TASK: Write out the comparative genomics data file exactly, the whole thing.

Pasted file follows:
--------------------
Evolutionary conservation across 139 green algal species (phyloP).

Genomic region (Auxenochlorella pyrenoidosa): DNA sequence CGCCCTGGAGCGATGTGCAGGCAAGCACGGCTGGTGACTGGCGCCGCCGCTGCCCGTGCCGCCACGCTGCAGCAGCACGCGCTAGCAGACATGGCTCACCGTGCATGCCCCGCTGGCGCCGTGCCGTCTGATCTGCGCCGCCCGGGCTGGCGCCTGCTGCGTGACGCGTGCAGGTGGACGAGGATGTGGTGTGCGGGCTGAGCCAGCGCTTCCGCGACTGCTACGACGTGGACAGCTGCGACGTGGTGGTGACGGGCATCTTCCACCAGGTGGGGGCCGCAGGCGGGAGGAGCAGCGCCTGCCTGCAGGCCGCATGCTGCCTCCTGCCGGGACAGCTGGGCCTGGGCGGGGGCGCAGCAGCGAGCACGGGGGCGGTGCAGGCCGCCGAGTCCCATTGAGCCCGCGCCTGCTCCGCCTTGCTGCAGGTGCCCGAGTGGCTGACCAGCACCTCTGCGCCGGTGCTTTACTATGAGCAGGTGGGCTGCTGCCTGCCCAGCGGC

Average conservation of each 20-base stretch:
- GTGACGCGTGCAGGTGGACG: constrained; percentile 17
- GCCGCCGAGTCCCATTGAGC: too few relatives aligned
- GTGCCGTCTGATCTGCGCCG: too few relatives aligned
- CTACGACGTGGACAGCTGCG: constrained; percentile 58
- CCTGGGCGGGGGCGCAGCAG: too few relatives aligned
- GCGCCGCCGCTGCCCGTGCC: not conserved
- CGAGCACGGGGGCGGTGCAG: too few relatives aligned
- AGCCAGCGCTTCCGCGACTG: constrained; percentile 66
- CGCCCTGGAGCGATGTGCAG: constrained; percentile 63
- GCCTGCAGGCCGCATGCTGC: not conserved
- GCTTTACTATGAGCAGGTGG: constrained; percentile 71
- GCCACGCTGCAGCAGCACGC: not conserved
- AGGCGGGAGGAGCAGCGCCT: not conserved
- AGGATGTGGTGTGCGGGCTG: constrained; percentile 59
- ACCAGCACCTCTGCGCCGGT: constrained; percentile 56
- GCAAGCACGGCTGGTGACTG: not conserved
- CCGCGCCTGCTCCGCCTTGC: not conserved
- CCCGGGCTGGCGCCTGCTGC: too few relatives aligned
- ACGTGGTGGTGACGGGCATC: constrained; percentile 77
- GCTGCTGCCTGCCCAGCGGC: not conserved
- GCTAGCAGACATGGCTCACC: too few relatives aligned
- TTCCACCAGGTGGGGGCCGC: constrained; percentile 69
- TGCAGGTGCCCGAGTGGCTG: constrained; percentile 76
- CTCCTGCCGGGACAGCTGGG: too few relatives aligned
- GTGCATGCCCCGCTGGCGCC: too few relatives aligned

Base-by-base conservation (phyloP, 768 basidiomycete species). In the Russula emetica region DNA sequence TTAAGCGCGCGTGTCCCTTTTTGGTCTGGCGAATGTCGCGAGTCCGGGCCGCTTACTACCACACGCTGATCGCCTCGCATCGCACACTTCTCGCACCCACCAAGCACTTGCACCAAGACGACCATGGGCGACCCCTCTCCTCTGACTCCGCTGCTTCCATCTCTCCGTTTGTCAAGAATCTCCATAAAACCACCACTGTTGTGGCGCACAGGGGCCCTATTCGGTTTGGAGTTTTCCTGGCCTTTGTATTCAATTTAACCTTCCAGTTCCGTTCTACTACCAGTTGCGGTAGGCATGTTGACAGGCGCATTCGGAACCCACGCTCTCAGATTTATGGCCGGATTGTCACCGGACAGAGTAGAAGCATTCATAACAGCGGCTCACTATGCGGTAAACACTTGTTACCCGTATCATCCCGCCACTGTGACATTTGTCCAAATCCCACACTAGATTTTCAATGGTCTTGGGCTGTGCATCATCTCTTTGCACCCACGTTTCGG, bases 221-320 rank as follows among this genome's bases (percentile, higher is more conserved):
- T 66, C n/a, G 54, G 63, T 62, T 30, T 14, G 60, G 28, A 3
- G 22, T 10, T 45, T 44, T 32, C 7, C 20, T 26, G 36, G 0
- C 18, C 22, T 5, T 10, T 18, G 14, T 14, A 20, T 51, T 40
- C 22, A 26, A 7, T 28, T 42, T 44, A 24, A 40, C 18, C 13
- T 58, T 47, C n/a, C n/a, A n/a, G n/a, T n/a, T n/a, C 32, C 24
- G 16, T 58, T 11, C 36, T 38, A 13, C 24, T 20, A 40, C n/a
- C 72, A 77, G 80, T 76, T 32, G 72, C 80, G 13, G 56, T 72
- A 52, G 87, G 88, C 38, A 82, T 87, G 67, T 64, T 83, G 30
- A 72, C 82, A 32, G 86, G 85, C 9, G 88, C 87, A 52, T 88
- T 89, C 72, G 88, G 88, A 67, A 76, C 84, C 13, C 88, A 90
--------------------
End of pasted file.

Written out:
Evolutionary conservation across 139 green algal species (phyloP).

Genomic region (Auxenochlorella pyrenoidosa): DNA sequence CGCCCTGGAGCGATGTGCAGGCAAGCACGGCTGGTGACTGGCGCCGCCGCTGCCCGTGCCGCCACGCTGCAGCAGCACGCGCTAGCAGACATGGCTCACCGTGCATGCCCCGCTGGCGCCGTGCCGTCTGATCTGCGCCGCCCGGGCTGGCGCCTGCTGCGTGACGCGTGCAGGTGGACGAGGATGTGGTGTGCGGGCTGAGCCAGCGCTTCCGCGACTGCTACGACGTGGACAGCTGCGACGTGGTGGTGACGGGCATCTTCCACCAGGTGGGGGCCGCAGGCGGGAGGAGCAGCGCCTGCCTGCAGGCCGCATGCTGCCTCCTGCCGGGACAGCTGGGCCTGGGCGGGGGCGCAGCAGCGAGCACGGGGGCGGTGCAGGCCGCCGAGTCCCATTGAGCCCGCGCCTGCTCCGCCTTGCTGCAGGTGCCCGAGTGGCTGACCAGCACCTCTGCGCCGGTGCTTTACTATGAGCAGGTGGGCTGCTGCCTGCCCAGCGGC

Average conservation of each 20-base stretch:
- GTGACGCGTGCAGGTGGACG: constrained; percentile 17
- GCCGCCGAGTCCCATTGAGC: too few relatives aligned
- GTGCCGTCTGATCTGCGCCG: too few relatives aligned
- CTACGACGTGGACAGCTGCG: constrained; percentile 58
- CCTGGGCGGGGGCGCAGCAG: too few relatives aligned
- GCGCCGCCGCTGCCCGTGCC: not conserved
- CGAGCACGGGGGCGGTGCAG: too few relatives aligned
- AGCCAGCGCTTCCGCGACTG: constrained; percentile 66
- CGCCCTGGAGCGATGTGCAG: constrained; percentile 63
- GCCTGCAGGCCGCATGCTGC: not conserved
- GCTTTACTATGAGCAGGTGG: constrained; percentile 71
- GCCACGCTGCAGCAGCACGC: not conserved
- AGGCGGGAGGAGCAGCGCCT: not conserved
- AGGATGTGGTGTGCGGGCTG: constrained; percentile 59
- ACCAGCACCTCTGCGCCGGT: constrained; percentile 56
- GCAAGCACGGCTGGTGACTG: not conserved
- CCGCGCCTGCTCCGCCTTGC: not conserved
- CCCGGGCTGGCGCCTGCTGC: too few relatives aligned
- ACGTGGTGGTGACGGGCATC: constrained; percentile 77
- GCTGCTGCCTGCCCAGCGGC: not conserved
- GCTAGCAGACATGGCTCACC: too few relatives aligned
- TTCCACCAGGTGGGGGCCGC: constrained; percentile 69
- TGCAGGTGCCCGAGTGGCTG: constrained; percentile 76
- CTCCTGCCGGGACAGCTGGG: too few relatives aligned
- GTGCATGCCCCGCTGGCGCC: too few relatives aligned

Base-by-base conservation (phyloP, 768 basidiomycete species). In the Russula emetica region DNA sequence TTAAGCGCGCGTGTCCCTTTTTGGTCTGGCGAATGTCGCGAGTCCGGGCCGCTTACTACCACACGCTGATCGCCTCGCATCGCACACTTCTCGCACCCACCAAGCACTTGCACCAAGACGACCATGGGCGACCCCTCTCCTCTGACTCCGCTGCTTCCATCTCTCCGTTTGTCAAGAATCTCCATAAAACCACCACTGTTGTGGCGCACAGGGGCCCTATTCGGTTTGGAGTTTTCCTGGCCTTTGTATTCAATTTAACCTTCCAGTTCCGTTCTACTACCAGTTGCGGTAGGCATGTTGACAGGCGCATTCGGAACCCACGCTCTCAGATTTATGGCCGGATTGTCACCGGACAGAGTAGAAGCATTCATAACAGCGGCTCACTATGCGGTAAACACTTGTTACCCGTATCATCCCGCCACTGTGACATTTGTCCAAATCCCACACTAGATTTTCAATGGTCTTGGGCTGTGCATCATCTCTTTGCACCCACGTTTCGG, bases 221-320 rank as follows among this genome's bases (percentile, higher is more conserved):
- T 66, C n/a, G 54, G 63, T 62, T 30, T 14, G 60, G 28, A 3
- G 22, T 10, T 45, T 44, T 32, C 7, C 20, T 26, G 36, G 0
- C 18, C 22, T 5, T 10, T 18, G 14, T 14, A 20, T 51, T 40
- C 22, A 26, A 7, T 28, T 42, T 44, A 24, A 40, C 18, C 13
- T 58, T 47, C n/a, C n/a, A n/a, G n/a, T n/a, T n/a, C 32, C 24
- G 16, T 58, T 11, C 36, T 38, A 13, C 24, T 20, A 40, C n/a
- C 72, A 77, G 80, T 76, T 32, G 72, C 80, G 13, G 56, T 72
- A 52, G 87, G 88, C 38, A 82, T 87, G 67, T 64, T 83, G 30
- A 72, C 82, A 32, G 86, G 85, C 9, G 88, C 87, A 52, T 88
- T 89, C 72, G 88, G 88, A 67, A 76, C 84, C 13, C 88, A 90